In todays blog, I will try to describe how I train heeling for obedience trials with my puppies. There are many ways to do it, described in books and on websites. What I mostly don’t like about them is that they focus on areas that always come very easy for me, and pretty much ignores the areas that I find harder. My dogs like to to obedience with me, and if they didn’t, I wouldn’t be teaching them to heel. I would be playing tug with them and have them give me attention to get the tugging to start again, I would be doing lots of shaping games, I would be evaluating how well I have taught my dog to enjoy the rewards that I’m using. Getting them to enjoy heeling is not a problem. Having perfect position for a four minute heeling pattern is a much bigger problem. Having a dog that never swings her butt out, charges ahead (even the slightest) or changes the position of her head is the goal of my heelwork training. The clicker recipies for heeling that I have read (in english) has position as it’s least concern. They are more concerned about not having dogs that start to lag or looses focus.
With a puppy or new dog, I am however, going to teach focus and the right attitude before I am concerned about position. That should, however, be done very quickly with a dog that likes training if it hasn’t got any previous bad training in heeling or obedience in general. I also make sure that I work on focus and attitude in a setting that differs from the end goal. To do that, I walk backwards and have the dog follow me in heel position until I absolutely love my dog’s focus, attitude and position.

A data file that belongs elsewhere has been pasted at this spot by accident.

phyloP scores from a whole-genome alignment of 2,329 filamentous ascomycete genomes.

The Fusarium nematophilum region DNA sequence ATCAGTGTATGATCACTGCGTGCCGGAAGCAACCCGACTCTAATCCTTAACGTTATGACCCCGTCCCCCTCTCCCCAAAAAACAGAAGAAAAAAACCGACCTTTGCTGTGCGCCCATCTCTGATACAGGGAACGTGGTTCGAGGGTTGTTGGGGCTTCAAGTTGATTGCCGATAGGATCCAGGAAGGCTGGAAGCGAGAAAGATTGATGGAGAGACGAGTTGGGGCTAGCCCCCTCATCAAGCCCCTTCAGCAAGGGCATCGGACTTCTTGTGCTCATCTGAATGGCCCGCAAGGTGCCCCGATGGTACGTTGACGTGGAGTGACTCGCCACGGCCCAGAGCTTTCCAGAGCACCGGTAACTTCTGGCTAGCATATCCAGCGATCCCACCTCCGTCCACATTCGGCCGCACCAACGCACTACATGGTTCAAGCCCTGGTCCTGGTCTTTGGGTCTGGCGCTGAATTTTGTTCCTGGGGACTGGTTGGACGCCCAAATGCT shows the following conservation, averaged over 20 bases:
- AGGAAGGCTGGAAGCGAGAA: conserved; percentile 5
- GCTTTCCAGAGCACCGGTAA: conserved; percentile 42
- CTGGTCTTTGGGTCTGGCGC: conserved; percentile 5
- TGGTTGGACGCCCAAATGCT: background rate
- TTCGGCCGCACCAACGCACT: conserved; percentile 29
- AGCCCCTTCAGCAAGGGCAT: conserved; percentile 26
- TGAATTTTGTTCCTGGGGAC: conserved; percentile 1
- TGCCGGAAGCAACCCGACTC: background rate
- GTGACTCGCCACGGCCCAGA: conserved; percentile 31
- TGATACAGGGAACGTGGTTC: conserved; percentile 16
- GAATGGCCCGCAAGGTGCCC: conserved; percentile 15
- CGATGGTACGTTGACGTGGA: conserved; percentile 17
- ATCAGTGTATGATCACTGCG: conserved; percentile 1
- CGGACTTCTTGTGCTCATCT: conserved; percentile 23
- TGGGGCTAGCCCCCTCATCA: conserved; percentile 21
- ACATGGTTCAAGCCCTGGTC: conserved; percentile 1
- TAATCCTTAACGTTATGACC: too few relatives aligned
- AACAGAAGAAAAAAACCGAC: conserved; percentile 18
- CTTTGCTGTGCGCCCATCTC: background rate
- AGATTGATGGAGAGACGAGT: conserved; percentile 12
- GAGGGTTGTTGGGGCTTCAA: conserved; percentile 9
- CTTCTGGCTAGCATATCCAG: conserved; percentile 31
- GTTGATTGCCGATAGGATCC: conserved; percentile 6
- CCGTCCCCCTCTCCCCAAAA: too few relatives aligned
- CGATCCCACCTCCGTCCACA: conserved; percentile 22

This is Pi at four months, with perfect focus, attitude and position as I walk backwards
Reasons for walking backwards in the initial stages of training heelwork:
- It doesn’t look like the end behavior and therefore, I can work on one aspect at a time without concern for reinforcing unwanted behavior (i.e. bad position).
- The first time my dog ever does “normal” heeling with me walking forwards, her focus, attitude and position will be perfect!
- It’s much easier for a puppy to follow me with great focus as I walk backwards.
- It’s much easier for me to see the puppy without having to walk in an akward position, bending towards the dog. I can look just like I do in competition from the first session.
- It keeps heeling separate from loose leash walking and agility circle work until the dog understands the behavior.